All individuals covered by this policy who believe that they have been subject to actions or words that may constitute bullying or harassment should act upon such conduct as soon as possible by following the procedure set out below. Those individuals who believe they have witnessed bullying or harassment behaviour by another individual in the workplace, are also able to make complaints following the procedure set out below.

Amicable Resolution

In the first instance, the aggrieved employee should, wherever practicable and if they feel comfortable doing so, attempt to amicably resolve the matter with the employee/s or manager/s or otherwise who are alleged to have engaged in bullying or harassment. When confronting the issue, the individual should clearly state the offensive behaviour experienced, explain that the behaviour is unwelcome and offensive and ask that the behaviour does not continue. The person may not be aware that their behaviour or conduct was causing offense or was unwelcome.


This is not a compulsory part of the complaint procedure, and if an employee does not wish to confront the person directly, then this is not encouraged.

Where the alleged bullying or harassment involves the employee’s direct manager and it is not practical for them to directly resolve the matter, they shall notify their Senior Manager or HR Manager who, with the employee’s approval, will endeavour to investigate and resolve the matter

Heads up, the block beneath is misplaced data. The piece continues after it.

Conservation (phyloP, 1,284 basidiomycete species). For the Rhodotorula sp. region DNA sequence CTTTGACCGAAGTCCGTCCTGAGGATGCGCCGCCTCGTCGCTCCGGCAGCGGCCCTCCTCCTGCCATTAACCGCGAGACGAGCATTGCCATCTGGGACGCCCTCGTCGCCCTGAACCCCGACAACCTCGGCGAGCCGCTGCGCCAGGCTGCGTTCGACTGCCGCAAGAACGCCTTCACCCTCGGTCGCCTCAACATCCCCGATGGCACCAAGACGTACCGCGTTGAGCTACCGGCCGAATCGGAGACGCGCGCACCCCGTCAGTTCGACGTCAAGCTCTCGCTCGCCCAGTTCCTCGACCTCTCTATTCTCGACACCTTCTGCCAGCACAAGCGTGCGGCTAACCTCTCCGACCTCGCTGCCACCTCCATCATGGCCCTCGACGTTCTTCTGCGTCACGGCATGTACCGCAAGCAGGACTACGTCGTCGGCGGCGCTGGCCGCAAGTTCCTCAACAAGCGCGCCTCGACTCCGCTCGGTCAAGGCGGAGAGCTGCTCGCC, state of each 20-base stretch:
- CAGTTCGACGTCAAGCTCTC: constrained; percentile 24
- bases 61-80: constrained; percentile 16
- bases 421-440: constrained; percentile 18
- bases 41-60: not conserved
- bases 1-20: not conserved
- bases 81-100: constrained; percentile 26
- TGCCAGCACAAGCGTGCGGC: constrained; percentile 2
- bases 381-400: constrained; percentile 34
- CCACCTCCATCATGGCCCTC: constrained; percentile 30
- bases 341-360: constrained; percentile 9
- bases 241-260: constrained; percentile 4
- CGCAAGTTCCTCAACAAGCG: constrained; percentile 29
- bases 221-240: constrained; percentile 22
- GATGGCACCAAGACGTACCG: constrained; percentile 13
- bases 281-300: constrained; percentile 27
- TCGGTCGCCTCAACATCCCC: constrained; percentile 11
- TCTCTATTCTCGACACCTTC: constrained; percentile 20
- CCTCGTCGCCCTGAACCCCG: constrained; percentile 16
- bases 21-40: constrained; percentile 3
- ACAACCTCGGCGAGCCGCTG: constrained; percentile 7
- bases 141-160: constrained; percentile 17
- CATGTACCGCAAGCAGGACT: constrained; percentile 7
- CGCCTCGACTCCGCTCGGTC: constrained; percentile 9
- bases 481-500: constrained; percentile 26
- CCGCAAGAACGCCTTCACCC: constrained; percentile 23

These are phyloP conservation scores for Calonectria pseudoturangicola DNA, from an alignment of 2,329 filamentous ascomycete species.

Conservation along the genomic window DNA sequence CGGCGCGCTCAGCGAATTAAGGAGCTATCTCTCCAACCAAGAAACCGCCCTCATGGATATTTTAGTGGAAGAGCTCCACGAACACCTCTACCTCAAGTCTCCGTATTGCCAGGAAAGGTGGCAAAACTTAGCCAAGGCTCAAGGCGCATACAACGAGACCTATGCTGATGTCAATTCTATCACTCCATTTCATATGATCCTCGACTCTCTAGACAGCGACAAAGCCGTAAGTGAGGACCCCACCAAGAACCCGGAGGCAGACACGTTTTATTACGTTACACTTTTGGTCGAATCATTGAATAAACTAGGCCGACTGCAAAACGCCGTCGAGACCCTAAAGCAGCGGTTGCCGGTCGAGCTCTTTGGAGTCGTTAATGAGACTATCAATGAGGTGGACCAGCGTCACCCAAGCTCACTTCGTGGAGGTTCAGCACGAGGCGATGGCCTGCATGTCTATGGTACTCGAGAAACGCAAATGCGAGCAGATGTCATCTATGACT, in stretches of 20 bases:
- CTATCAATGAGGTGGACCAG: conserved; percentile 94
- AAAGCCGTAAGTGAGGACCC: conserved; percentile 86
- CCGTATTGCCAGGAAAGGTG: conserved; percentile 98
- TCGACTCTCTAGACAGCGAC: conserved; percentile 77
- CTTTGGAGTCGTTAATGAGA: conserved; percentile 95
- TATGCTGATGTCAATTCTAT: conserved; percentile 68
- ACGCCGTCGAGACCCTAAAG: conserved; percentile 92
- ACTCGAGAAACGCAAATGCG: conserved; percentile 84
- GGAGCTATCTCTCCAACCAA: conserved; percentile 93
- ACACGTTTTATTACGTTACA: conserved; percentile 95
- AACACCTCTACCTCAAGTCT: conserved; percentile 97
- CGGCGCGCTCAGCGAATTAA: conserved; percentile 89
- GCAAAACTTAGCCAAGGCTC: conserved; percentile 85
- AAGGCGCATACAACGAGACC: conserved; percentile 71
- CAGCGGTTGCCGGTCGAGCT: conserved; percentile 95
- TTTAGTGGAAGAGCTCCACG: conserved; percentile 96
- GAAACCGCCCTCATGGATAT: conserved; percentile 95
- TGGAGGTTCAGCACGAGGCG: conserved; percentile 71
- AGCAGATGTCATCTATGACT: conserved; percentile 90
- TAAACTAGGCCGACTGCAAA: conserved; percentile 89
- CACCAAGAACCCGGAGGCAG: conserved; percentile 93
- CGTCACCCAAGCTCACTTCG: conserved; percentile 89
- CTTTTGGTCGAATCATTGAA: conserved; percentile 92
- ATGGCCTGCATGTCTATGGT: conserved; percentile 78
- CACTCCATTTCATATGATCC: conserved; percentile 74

on an informal basis in accordance with the procedure set out below.

Reporting Bullying or Harassment

All those covered by this policy should report instances of bullying or harassment to their direct Manager or HR Manager, who will handle the complaint by using the procedure set out below.

Informal complaint procedure

An informal complaint procedure includes a range of alternatives which can be applied in a flexible manner in order to address different complaints in consideration of the relevant circumstances. The informal complaint procedure is intended to be used for less serious allegations of bullying or harassment and instances which generally do not warrant disciplinary action being taken. An individual who is unsure of whether or not to make a formal or informal complaint, can always make an informal compliant first and decide if they want to escalate the complaint to a formal complaint after speaking with their direct Manager or HR Manager.

Different options for handling informal complaints may include, but are not limited to:.

Your direct Manager or HR Manager having a conversation with the alleged bully about the behaviour complained of; and.